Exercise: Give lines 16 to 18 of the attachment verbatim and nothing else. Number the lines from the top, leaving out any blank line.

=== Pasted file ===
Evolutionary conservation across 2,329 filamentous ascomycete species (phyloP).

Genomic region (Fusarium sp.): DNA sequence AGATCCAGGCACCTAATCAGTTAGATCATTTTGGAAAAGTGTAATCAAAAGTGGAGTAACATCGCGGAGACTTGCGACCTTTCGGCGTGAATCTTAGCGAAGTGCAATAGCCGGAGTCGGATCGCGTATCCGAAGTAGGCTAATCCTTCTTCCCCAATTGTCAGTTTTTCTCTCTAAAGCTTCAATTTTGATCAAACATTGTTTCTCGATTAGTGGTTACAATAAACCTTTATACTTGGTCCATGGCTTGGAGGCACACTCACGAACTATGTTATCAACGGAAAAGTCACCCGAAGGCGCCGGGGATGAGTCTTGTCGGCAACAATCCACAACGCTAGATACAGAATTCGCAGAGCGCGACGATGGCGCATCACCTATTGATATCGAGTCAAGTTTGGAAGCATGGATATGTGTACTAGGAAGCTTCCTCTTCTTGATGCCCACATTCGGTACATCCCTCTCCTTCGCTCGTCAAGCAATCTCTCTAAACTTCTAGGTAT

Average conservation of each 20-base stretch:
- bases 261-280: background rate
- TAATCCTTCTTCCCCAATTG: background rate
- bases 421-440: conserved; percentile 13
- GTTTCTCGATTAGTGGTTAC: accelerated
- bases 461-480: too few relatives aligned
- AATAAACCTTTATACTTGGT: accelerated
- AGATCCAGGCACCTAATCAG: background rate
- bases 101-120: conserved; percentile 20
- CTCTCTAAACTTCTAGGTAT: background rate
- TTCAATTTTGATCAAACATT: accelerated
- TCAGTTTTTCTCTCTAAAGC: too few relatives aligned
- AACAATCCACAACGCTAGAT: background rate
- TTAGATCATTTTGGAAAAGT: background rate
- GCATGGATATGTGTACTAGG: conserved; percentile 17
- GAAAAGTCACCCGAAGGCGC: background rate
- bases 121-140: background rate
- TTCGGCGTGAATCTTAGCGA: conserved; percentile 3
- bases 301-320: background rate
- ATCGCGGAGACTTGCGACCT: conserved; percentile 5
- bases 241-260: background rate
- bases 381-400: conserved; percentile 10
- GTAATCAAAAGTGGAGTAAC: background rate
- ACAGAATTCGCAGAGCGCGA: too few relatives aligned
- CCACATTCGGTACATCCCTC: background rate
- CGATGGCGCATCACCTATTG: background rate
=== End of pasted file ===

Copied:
- TTAGATCATTTTGGAAAAGT: background rate
- GCATGGATATGTGTACTAGG: conserved; percentile 17
- GAAAAGTCACCCGAAGGCGC: background rate